In consonance with the above, it is stated in the case of Phillips v. Stark, 65 Cal. App. 136, 140 [223 P. 443]: "Where issues upon which findings are made are necessarily decisive of the case, it is unnecessary that the findings should dispose of any further issues, as all other issues thereby become immaterial. (Murphy v. Bennett, 68 Cal. 528 [9 P. 738] ...; McCourtney v. Fortune, 57 Cal. 617; Porter v. Woodward, 57 Cal. 535; Shank v. Blackburn, 53 Cal. App. 620 [200 P. 762] ...; Spaulding v. Dow, 118 Cal. 424 [50 P. 543].)"

[4, 5] With respect to the allegations of fraud set up in his seventh separate defense, the burden of proof was upon appellant, accordingly, the court having found each and every allegation of the amended complaint to be true must necessarily have found adversely to said affirmative defense even though findings had been made thereon.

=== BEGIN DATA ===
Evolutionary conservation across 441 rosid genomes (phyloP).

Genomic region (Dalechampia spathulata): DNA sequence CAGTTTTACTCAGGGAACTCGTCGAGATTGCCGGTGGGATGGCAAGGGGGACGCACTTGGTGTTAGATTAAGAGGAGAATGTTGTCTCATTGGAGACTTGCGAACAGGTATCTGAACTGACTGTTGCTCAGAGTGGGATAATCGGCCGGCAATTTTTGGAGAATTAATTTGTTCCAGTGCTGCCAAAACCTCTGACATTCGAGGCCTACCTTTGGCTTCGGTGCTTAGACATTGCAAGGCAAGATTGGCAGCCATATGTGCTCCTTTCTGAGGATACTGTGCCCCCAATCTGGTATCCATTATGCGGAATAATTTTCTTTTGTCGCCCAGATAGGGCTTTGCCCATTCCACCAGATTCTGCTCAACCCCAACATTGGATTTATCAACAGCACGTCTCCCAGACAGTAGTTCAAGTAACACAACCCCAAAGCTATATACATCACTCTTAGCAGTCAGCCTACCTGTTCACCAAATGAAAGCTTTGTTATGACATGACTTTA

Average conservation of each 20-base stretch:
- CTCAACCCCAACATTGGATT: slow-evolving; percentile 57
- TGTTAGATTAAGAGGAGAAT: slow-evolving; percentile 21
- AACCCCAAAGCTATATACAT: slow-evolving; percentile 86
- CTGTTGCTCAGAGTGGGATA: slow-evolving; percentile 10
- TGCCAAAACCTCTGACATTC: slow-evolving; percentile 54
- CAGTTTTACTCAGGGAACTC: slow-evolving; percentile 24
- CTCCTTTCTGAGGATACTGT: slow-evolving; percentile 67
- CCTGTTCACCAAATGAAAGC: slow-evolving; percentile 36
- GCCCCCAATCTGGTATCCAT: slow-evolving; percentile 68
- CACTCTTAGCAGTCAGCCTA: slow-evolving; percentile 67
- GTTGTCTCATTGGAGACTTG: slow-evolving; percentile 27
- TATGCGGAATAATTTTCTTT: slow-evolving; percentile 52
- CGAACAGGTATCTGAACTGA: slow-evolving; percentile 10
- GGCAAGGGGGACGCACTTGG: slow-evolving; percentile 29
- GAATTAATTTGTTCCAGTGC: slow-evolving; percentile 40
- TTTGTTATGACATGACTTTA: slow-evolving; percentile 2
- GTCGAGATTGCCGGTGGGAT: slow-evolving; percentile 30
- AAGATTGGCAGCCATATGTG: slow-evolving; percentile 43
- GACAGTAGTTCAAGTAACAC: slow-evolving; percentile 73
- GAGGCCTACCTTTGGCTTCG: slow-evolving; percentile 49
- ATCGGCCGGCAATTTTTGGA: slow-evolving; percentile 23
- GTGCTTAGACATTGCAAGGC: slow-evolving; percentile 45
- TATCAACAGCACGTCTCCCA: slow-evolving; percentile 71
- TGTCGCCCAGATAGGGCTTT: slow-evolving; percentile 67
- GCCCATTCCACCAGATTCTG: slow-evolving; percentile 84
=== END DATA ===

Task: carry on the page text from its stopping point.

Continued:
"It has frequently been held that if a judgment is supported by the findings, it is not prejudicial error to fail to find upon an issue, the burden of sustaining which rests upon appellant, if a finding thereon must necessarily have been adverse to him." (24 Cal.Jur. 944; 10 Cal.Jur. Ten-year Supp. 740; see, also, Moore v. Hoar, 27 Cal. App. 2d 269, 292 [81 PaCal.2d 226].)

For the foregoing reasons, the judgment appealed from is affirmed.

Doran, J., and White, J., concurred.